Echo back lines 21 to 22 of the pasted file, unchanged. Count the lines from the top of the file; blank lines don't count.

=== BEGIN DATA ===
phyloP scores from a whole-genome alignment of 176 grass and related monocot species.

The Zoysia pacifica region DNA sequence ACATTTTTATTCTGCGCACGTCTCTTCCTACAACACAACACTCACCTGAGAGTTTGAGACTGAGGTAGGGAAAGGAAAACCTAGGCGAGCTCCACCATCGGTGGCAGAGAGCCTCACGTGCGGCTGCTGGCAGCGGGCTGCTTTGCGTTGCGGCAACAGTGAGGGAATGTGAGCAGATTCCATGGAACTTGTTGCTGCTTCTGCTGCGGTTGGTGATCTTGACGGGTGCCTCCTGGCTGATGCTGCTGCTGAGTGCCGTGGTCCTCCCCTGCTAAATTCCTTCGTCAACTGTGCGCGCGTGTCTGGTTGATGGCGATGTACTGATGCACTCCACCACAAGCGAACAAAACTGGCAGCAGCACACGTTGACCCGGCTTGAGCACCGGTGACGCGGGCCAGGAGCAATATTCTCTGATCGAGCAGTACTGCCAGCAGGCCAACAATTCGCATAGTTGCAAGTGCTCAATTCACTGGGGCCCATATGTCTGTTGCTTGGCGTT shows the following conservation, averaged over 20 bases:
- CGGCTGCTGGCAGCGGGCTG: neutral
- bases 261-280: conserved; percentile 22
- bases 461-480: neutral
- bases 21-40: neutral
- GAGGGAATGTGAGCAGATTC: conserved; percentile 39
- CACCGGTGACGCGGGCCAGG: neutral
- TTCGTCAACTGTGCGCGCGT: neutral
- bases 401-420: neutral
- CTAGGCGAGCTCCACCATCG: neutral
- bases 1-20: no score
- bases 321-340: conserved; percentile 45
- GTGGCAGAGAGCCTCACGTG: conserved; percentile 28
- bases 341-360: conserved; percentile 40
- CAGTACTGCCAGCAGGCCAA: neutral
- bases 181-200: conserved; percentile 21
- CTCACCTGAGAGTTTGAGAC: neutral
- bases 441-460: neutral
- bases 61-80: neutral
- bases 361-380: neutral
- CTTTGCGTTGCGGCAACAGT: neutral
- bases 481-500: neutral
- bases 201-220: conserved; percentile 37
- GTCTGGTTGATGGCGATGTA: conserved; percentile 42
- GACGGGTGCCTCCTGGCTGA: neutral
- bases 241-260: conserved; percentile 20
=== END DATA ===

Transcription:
- bases 361-380: neutral
- CTTTGCGTTGCGGCAACAGT: neutral